Proof. Let us apply the change of base (8). The subfamilies of laws are and the restrictions and . Thus, with the coefficient identifications, the new parameters are Selecting and appropriately the subfamilies of laws result in . From (16), (17), and (20) the invariance of the nullities of , , and is clear. The nullity of is also invariant. It can be proved by substituting (16) and (20) in the expression considering the change restrictions. If , , , , , , and , selecting , , and , the subfamily is , with . If , , , , , , and , then is invariant, and the subfamily is . If , , , , , and , selecting and , the subfamily is . If , , , , , , and , selecting and , the subfamily is . If , , , , , , and , selecting , the nullity of is invariant. If , selecting , the subfamily is , else the subfamily is . If , , , , , and , selecting , the nullity of is invariant. If , selecting , the subfamily is ; else with the subfamily is . If , , , , and , selecting , , and , the subfamily is . If , , , , and , selecting and , the subfamily is .
Proposition 7. The nilpotent QFLA of dimension 9 with , , and can be classified in six nonisomorphic subfamilies with from 14 to 19, described in Figure 1, according to the conditions described in Figure 2.
Proof. Let us apply the change of base (8). The subfamilies of laws are and the restrictions and . Thus, with the coefficient identifications, the new parameters are Let us select and appropriately and the subfamilies of laws result in . From (22), (23), and (24) the invariance of the nullities of , and is clear. If , , , , and , selecting , , and , the subfamily is . If , , , , and , selecting and , the subfamily is . If , , , and , selecting , the nullity of is invariant. If and , the subfamily is . If the subfamily is . If , , , , and , selecting , the subfamilies are with , and with .
2.4. Case B
One has .
Proposition 8. The nilpotent QFLA of dimension 9 and and are nonisomorphic to the algebras with and .
2.4.1. Case B.1
One has and .
Proposition 9. The nilpotent QFLA of dimension 9 with , , and are nonisomorphic to the algebras with , , and .
Proof. If , it can be deduced that . By computing the Jacobi equations, the family of laws is reduced to with two restrictions Since , the application of the elementary change of base CB permits us to suppose that . Then from (39), and . This implies that (33) and (37) are changed to and , respectively, and the subfamily of laws , with from 20 to 63, has no restrictions (4a)–(4q). Its derived series is , , and so forth. Thus if and if . Therefore the nullity of constitutes a new classification criterion.
Case B.1.1: , and . Figure 3 provides the classification in 18 subfamilies in this case.
Case B.1.2: , , and . Figure 4 provides the classification in 26 subfamilies in this case.
2.4.2. Case B.2
One has and .
Proposition 10. The nilpotent QFLA of dimension 9 with , , and are nonisomorphic to the algebras with , , and .
Proof. Equations (43) and (46) imply that . By computing the Jacobi equations, the subfamily of laws is , with from 64 to 263, and the restrictions are reduced to 6. Its descending central series is , and so forth. Thus the nullity of constitutes a new classification criterion.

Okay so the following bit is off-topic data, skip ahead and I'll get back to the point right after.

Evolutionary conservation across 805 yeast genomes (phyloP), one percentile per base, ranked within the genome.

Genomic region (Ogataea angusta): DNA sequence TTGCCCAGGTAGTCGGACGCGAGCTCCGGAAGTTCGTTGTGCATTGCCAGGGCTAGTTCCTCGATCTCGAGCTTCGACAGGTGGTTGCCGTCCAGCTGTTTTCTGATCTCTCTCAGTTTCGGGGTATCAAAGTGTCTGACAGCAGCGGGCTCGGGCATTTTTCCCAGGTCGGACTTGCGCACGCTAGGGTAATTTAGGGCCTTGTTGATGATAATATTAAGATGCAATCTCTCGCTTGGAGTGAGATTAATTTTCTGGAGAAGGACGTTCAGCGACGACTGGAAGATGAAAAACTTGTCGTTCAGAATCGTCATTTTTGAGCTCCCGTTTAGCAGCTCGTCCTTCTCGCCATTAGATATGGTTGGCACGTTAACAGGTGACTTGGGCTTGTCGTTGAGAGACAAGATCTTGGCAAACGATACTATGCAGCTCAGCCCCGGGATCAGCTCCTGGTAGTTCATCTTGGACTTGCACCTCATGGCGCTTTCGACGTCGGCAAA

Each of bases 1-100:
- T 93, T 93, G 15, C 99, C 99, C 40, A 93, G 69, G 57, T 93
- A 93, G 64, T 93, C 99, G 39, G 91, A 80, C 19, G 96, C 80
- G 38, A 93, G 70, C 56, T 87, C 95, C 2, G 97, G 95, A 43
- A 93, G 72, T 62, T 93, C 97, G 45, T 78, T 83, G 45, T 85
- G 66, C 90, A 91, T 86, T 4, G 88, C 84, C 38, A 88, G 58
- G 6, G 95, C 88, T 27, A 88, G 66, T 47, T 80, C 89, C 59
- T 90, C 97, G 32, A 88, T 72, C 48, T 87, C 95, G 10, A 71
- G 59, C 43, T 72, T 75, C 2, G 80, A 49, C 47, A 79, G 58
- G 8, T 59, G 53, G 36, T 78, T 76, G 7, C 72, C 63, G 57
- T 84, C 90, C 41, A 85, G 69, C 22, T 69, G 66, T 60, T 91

An exhaustive and extensive process of analysis with the same methodology shown in the previous subsections leads to the final subclassification, which is summarized in the following Figures.
Case B.2.1: , , and . Figure 5 provides the classification in 55 subfamilies in this case.
3. Concluding Remarks
Computational aid has been indispensable in this piece of research. A PC Pentium 4 of 2.4 GHz and the programming language Maple 6 have been used in the process. The library modules developed represent approximately 12,000 lines of code. In some cases, in this massive application of computational resources and looking for the simplification of some laws, procedures that perhaps can be considered of “inverse engineering” have been used in order to find some very complex changes of base, which have allowed us to eliminate some parameters in the laws involved. In any case, the massive application of changes of base and characteristic vector has allowed us to obtain the complete classification in 263 subfamilies of the QFLA laws of dimension 9.
The 263 families have been represented in the paper, consisting of 157 simple algebras, 77 families depending on 1 parameter, 24 families depending on 2 parameters, and 5 families depending on 3 parameters. The classification is complete since any couple of the obtained 263 families is nonisomorphic and any quasifiliform Lie algebra of dimension 9 is isomorphic to one of them. The nonisomorphism of the 263 Lie algebra families has been proved in the 10 propositions of the paper, and the completeness of the classification is proved by the “exhaustive” analysis of all the possible cases, depending on the combination of the values of the 16 parameters .
Conflict of Interests
The authors declare that there is no conflict of interests regarding the publication of this paper.
The authors appreciate the aid of José Ramón Gómez Martn, Professor of the University of Seville, advisor of the Ph.D. thesis of one of the authors, which constitutes the basis of these works.